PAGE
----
Colorectal cancer, also known as bowel cancer and colon cancer, is a malignant tumor in the colon or rectum (parts of the large intestine).
An increasing incidence in younger age groups
Colorectal cancers are considered a disease of aging, but more dramatic increases have been seen in the rate of colorectal cancer among younger adults in recent years. According to a study from American Cancer Society, an increasing number of cases of colon and rectal cancers has been diagnosed in Americans under 50 this year and younger people have a double risk of being diagnosed with colorectal cancer.
Unhealthy lifestyles are risk factors
Unhealthy lifestyles are associated with the increasing incidence of colorectal cancer, and this includes eating diets high in fat, cholesterol and sugar, being sedentary all day in front of computers, and lack of exercise.
Because of the poor awareness of the early screening of colorectal cancer, patients are more likely to be diagnosed later in the course of their disease. At present, chemotherapy is one of the important treatments for colorectal cancer.
Chemotherapy drugs are currently main treatments
Oxaliplatin, Irinotecan and Fluorouracil are the three commonly used chemotherapy drugs in clinical practices. Though significant inhibitory effects on colorectal cancer cells, these chemotherapy drugs have certain toxic side effects, including nausea, vomiting, loss of appetite, and the reduction in the number of white blood cell and platelets.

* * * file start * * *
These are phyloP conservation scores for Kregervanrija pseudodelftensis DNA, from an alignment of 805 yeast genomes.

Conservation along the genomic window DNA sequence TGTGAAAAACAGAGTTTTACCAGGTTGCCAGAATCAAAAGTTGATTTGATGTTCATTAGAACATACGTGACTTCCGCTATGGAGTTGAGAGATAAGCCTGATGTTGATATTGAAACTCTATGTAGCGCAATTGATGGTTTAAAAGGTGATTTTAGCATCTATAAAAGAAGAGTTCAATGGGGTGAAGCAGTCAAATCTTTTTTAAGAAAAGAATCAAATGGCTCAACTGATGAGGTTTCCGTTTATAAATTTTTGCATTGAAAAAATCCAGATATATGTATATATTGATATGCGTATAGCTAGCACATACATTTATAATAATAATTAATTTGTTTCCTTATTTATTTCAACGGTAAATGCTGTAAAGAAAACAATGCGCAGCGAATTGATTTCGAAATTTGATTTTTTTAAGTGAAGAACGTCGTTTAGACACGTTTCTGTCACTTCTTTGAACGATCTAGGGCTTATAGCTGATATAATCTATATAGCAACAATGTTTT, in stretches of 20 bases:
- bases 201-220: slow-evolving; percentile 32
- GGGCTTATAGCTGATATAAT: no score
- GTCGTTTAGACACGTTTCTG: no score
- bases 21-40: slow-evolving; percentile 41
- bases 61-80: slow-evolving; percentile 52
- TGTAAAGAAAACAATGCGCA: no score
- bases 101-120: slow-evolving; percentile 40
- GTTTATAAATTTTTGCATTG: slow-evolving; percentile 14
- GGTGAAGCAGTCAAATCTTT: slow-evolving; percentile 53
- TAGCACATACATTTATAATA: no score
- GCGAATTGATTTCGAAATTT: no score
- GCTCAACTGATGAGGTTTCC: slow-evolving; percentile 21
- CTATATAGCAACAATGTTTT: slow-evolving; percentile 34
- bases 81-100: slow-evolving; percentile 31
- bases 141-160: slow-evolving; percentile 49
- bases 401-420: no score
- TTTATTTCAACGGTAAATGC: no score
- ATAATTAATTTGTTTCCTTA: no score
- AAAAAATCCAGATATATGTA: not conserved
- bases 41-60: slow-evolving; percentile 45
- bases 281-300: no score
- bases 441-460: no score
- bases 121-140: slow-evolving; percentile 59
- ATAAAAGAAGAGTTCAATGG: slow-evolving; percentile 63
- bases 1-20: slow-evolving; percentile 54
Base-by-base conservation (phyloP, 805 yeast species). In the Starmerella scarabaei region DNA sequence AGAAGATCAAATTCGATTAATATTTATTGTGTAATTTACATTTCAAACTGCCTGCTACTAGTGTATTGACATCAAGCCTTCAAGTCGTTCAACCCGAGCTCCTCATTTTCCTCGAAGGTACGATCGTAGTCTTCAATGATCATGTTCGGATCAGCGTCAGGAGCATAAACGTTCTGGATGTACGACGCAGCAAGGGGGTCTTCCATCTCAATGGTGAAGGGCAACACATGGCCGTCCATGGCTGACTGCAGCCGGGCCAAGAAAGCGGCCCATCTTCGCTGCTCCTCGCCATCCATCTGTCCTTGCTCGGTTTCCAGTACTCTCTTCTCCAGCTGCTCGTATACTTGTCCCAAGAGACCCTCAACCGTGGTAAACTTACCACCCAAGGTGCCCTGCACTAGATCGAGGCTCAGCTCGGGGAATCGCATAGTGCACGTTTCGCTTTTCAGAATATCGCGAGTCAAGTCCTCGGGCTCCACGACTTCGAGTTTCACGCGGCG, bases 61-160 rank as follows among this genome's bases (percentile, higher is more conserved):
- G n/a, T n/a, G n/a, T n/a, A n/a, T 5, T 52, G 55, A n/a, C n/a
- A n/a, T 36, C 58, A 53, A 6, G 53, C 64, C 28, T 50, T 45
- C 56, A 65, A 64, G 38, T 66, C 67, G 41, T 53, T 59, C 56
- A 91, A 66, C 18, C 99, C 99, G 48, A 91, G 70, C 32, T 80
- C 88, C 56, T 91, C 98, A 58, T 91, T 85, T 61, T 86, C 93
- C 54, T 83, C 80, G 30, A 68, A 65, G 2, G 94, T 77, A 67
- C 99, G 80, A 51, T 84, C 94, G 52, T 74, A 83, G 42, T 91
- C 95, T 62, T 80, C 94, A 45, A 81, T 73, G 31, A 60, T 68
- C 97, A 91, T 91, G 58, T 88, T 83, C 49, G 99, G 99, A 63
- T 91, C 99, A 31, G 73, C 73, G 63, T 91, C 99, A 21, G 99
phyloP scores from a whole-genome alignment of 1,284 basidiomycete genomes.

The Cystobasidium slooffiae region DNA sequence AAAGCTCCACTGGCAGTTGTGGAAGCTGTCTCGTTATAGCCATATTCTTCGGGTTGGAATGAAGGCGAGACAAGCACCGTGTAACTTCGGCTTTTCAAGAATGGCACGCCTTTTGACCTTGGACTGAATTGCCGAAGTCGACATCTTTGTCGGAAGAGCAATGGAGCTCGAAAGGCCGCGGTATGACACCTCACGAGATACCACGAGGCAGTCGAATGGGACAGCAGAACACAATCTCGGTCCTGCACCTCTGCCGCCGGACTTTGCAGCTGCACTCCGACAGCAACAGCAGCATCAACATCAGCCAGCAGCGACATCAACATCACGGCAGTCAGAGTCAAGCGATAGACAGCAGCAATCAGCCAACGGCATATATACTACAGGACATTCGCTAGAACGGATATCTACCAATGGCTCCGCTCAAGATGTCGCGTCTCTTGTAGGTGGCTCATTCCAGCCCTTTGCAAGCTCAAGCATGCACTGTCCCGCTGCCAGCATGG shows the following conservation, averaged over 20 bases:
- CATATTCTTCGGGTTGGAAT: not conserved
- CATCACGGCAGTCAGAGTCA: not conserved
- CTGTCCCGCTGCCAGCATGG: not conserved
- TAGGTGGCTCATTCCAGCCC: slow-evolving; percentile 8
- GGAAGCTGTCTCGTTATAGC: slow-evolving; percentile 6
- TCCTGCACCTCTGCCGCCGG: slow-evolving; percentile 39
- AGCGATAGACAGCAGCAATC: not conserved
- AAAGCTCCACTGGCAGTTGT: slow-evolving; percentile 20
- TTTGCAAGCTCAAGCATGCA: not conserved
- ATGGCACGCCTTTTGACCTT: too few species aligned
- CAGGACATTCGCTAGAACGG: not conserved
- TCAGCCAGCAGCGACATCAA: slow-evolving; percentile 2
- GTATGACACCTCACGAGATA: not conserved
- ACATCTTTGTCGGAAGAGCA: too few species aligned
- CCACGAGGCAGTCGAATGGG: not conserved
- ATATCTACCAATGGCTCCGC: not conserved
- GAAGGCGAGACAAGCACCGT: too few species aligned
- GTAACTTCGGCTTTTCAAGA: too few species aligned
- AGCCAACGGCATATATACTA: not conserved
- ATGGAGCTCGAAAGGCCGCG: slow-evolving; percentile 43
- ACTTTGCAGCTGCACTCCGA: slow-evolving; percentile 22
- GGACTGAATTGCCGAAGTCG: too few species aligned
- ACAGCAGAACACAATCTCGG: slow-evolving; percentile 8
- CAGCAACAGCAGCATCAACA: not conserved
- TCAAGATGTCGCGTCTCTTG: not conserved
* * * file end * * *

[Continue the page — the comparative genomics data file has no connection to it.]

Rare ginsenosides as a promising adjuvant therapy
Combination therapy is defined as disease treatment with two or more drugs to achieve efficacy with lower doses or lower toxicity drugs. Ginsenosides are natural compounds extracted from Araliaceae plants like Panax ginseng. Scientists found that rare ginsenosides, the metabolite of prototype ginsenosides, exhibit strong anticancer efficacies, and meanwhile relieve various short-term and long-term side effects caused by radiotherapy and chemotherapy. Scientists found in the previous study that rare ginsenosides Rh3 can inhibit colorectal cancer cell proliferation and induce cancer cell apoptosis, and reduce the side effects caused by chemotherapy drugs.
Scientists have tested the effects of various rare ginsenosides on colorectal cancer and the results of the half inhibitory concentration (IC50), referring to the concentration of rare ginsenosides required to inhibit the proliferation of colorectal cancer cells by 50% showed that ginsenosides have a significant anticancer effect on colorectal cells, especially the highly active rare ginsenosides like Rg5, Rk2, Rh3 and aPPD which are about 4 times more active than Rh2 and Rg3 in fighting colorectal cells.
Young people should develop a regular and healthy lifestyle to prevent colorectal cancer. For colorectal patients who are receiving chemotherapy treatment and suffering from painful side effects, it is advisable to take some rare ginsenosides products.